I rented the MudMixer for the one-day job.  It fit into our minivan with the back seats all the way down.  I wheeled it down to the project then pulled over the garden hose.  I had a 10 gauge extension cord (100 feet) that I bought when we had our backyard COVID-era Joe Dirt above-ground pool back in 2020.  This MudMixer requires a heavy-duty extension cord.  

MudMixer Concrete Mixer on Platform
The MudMixer allowed me to pour a 72" x 80" 5.5" thick slab with 46 bags in 90 minutes.

This was my first time pouring a concrete slab and my first time using the MudMixer.  I can't recommend it enough.  For me, a DIY'er, who was doing this job by myself, it was the perfect tool for the job.  The MudMixer has an integrated 'bag breaker' and a hopper that holds more than two 60# bags of concrete mix at once.  It also has a dial that allows you to increase/decrease the water that is being provided as part of the mix.  The MudMixer has a pivot point, so you can twist/turn the output along the front of the machine, allowing for a pin-point drop of the mixed concrete.  This made pouring 46 bags of concrete a truly one-man job and I was able to get through the 46 bags in about 90 minutes.  90 minutes!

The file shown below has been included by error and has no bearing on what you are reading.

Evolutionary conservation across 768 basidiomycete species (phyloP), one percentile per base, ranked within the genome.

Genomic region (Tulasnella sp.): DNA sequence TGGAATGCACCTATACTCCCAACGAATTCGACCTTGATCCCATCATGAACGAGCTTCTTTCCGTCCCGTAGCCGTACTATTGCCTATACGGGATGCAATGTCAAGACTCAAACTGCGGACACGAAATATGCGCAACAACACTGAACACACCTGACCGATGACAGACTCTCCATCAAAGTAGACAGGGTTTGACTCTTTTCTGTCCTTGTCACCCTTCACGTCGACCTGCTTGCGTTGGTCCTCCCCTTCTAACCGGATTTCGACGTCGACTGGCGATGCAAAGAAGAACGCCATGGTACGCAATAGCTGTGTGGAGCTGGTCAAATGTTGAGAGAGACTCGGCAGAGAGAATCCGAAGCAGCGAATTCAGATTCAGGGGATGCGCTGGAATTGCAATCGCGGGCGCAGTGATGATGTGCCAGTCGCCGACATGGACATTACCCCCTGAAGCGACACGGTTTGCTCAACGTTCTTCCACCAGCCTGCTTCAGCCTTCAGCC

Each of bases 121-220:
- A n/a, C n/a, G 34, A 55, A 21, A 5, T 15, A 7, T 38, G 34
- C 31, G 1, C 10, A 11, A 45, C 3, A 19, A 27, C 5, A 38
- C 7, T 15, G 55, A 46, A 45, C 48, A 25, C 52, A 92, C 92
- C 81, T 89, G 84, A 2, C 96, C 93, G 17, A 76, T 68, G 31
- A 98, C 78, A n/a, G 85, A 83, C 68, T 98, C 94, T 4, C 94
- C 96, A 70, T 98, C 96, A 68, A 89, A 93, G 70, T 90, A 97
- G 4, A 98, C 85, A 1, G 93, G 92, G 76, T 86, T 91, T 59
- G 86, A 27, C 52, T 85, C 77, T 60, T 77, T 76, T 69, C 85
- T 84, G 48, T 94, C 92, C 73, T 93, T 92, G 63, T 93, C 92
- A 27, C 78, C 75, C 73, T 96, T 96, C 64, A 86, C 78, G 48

MudMixer Concrete Mixer on Platform to get Close to the Job Project - Backyard Pizza Oven Build

It wasn't long before the slab was poured and I was able to move-on to finishing.  This slab will be barely viewed, so I didn't kill myself with a perfect finish.

The official plans from Forno Bravo include this note about pouring this reinforced foundation slab:

Remember that while the slab has to be square, level, plumb, and structurally sound to get your oven off on the right foot, it will never be seen. It is worth saving your best finish work for later in the project.